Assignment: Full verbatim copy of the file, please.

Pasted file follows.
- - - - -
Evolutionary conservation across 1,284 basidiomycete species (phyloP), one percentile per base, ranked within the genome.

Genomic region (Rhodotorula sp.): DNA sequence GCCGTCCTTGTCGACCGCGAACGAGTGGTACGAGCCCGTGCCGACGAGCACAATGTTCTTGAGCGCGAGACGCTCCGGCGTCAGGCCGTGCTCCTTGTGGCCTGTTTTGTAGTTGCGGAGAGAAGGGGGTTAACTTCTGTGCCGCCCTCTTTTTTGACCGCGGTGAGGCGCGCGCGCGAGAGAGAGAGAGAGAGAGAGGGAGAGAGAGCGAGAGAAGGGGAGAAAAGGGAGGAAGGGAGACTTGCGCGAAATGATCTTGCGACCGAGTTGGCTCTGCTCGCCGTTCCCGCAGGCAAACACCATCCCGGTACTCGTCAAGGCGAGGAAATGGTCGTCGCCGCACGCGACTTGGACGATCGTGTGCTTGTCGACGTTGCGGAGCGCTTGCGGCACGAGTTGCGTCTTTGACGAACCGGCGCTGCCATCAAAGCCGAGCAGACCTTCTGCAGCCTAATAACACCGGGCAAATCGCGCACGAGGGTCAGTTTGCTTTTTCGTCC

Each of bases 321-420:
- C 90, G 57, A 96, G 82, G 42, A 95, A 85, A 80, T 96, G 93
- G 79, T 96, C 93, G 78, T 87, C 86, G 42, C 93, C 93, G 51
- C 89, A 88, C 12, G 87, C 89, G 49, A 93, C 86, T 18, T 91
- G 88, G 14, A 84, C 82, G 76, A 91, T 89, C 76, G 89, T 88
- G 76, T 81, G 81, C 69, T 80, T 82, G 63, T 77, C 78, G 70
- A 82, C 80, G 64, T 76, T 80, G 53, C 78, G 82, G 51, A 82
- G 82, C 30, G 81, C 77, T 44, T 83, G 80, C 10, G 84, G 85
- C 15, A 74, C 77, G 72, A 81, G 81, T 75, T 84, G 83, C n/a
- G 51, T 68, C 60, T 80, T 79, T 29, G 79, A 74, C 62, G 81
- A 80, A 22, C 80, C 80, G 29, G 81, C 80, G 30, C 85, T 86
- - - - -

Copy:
Evolutionary conservation across 1,284 basidiomycete species (phyloP), one percentile per base, ranked within the genome.

Genomic region (Rhodotorula sp.): DNA sequence GCCGTCCTTGTCGACCGCGAACGAGTGGTACGAGCCCGTGCCGACGAGCACAATGTTCTTGAGCGCGAGACGCTCCGGCGTCAGGCCGTGCTCCTTGTGGCCTGTTTTGTAGTTGCGGAGAGAAGGGGGTTAACTTCTGTGCCGCCCTCTTTTTTGACCGCGGTGAGGCGCGCGCGCGAGAGAGAGAGAGAGAGAGAGGGAGAGAGAGCGAGAGAAGGGGAGAAAAGGGAGGAAGGGAGACTTGCGCGAAATGATCTTGCGACCGAGTTGGCTCTGCTCGCCGTTCCCGCAGGCAAACACCATCCCGGTACTCGTCAAGGCGAGGAAATGGTCGTCGCCGCACGCGACTTGGACGATCGTGTGCTTGTCGACGTTGCGGAGCGCTTGCGGCACGAGTTGCGTCTTTGACGAACCGGCGCTGCCATCAAAGCCGAGCAGACCTTCTGCAGCCTAATAACACCGGGCAAATCGCGCACGAGGGTCAGTTTGCTTTTTCGTCC

Each of bases 321-420:
- C 90, G 57, A 96, G 82, G 42, A 95, A 85, A 80, T 96, G 93
- G 79, T 96, C 93, G 78, T 87, C 86, G 42, C 93, C 93, G 51
- C 89, A 88, C 12, G 87, C 89, G 49, A 93, C 86, T 18, T 91
- G 88, G 14, A 84, C 82, G 76, A 91, T 89, C 76, G 89, T 88
- G 76, T 81, G 81, C 69, T 80, T 82, G 63, T 77, C 78, G 70
- A 82, C 80, G 64, T 76, T 80, G 53, C 78, G 82, G 51, A 82
- G 82, C 30, G 81, C 77, T 44, T 83, G 80, C 10, G 84, G 85
- C 15, A 74, C 77, G 72, A 81, G 81, T 75, T 84, G 83, C n/a
- G 51, T 68, C 60, T 80, T 79, T 29, G 79, A 74, C 62, G 81
- A 80, A 22, C 80, C 80, G 29, G 81, C 80, G 30, C 85, T 86